glossary

Glossary

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Title: accommodation
Body:

Ontario’s Human Rights Code says that employers and landlords must do what they can to remove barriers that cause people to be treated differently because of personal differences that are listed in the Human Rights Code.

 The legal word for this is accommodation. Examples of personal include a person’s ethnic origin, sex, sexual orientation, age, marital status, or disability. 

This could mean doing things differently for you so that you are treated equally. For example, you might need a wheelchair ramp to get inside a building. Or you might not be able to wear the same uniform as other workers because of your religion.

But an employer or landlord might not have to do something if they can prove that it will cause them undue hardship. 

Title: appeal
Body:

To appeal means to ask a higher decision maker to change a decision that you don't agree with. For example, the higher level decision maker at the WSIB is called an Appeals Resolution Officer.

Body:

Approved medical practitioners that can sign an EI medical certificate include:

  • a Canadian or American licensed medical doctor
  • a psychologist, as long as the illness being treated is within their field
  • a chiropractor, as long as the illness being treated is within their field
  • an optometrist, as long as the illness being treated is within their field
  • a nurse practitioner, or a midwife, as long as the illness being treated is within their field, or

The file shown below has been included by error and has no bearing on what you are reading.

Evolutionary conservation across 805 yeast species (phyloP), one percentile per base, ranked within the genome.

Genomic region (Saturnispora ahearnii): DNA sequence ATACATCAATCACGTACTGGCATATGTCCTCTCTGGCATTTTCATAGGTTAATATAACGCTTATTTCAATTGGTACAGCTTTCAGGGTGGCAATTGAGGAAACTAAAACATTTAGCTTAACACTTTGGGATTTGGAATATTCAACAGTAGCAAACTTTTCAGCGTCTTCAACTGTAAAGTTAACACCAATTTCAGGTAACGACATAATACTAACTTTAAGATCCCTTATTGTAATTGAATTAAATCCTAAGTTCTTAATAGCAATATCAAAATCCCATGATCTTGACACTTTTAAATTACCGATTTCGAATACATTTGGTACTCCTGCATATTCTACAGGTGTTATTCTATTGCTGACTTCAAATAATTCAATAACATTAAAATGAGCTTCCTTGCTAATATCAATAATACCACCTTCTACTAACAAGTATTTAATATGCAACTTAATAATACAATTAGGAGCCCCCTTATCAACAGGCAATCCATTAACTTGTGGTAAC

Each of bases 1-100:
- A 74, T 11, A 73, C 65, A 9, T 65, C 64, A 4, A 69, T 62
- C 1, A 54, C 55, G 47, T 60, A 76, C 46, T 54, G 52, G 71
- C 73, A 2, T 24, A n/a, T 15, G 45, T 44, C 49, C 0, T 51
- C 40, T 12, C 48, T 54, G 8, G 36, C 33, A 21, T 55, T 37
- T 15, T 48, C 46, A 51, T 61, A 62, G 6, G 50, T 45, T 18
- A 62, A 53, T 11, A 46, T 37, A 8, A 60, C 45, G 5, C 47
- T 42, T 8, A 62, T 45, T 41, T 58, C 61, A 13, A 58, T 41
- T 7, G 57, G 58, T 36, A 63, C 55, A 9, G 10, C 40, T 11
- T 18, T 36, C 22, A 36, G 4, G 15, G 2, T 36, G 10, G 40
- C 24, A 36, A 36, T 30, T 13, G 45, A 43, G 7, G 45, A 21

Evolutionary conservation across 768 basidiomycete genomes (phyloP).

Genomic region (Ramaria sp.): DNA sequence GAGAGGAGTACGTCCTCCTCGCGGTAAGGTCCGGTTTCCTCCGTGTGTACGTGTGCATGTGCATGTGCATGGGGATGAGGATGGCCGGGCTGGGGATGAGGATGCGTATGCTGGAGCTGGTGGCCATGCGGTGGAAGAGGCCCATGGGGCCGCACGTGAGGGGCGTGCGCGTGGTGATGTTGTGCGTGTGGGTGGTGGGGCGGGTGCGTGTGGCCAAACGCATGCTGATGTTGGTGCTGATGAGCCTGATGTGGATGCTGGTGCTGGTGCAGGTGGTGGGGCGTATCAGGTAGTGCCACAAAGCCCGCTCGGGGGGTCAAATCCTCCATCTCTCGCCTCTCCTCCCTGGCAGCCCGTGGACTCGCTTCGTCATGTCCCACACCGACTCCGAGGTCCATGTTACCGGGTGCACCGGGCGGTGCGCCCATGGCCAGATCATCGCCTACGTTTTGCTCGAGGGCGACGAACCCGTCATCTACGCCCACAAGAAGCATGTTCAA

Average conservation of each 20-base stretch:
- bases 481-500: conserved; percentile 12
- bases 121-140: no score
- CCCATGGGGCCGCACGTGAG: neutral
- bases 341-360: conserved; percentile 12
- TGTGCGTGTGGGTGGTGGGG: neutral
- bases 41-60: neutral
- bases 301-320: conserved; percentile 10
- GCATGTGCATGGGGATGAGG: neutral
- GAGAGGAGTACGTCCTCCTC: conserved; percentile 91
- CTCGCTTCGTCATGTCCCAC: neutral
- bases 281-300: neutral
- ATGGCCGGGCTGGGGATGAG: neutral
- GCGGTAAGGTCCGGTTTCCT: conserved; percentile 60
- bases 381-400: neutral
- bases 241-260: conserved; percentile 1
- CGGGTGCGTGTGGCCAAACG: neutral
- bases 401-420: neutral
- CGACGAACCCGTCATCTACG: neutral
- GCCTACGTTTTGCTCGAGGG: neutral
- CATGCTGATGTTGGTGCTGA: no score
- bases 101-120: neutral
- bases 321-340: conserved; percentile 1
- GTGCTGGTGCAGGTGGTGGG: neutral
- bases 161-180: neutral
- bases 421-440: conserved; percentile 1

• a registered nurse, only in isolated areas, when a doctor is not available.

It is usually not acceptable to have your medical certificate completed and signed by a massage therapist, osteopath, naturopath, physiotherapist, podiatrist, acupuncturist, Christian Science Adherence Practitioner, or a doctor not licensed in Canada or America.

Body:

In an averaging agreement, you agree to get overtime on the average number of overtime hours you work over 2 weeks or more, not the actual number of hours.

In most jobs, the hours you work over 44 hours a week are overtime hours. And for those hours you get paid 1 ½ times your regular wage.

To average your overtime hours over a certain number of weeks, take the total number of hours you worked in that period and divide by the number of weeks in that period.

Then subtract 44 hours from the total and multiply by the number of weeks in the period to figure out the overtime hours you'll have.

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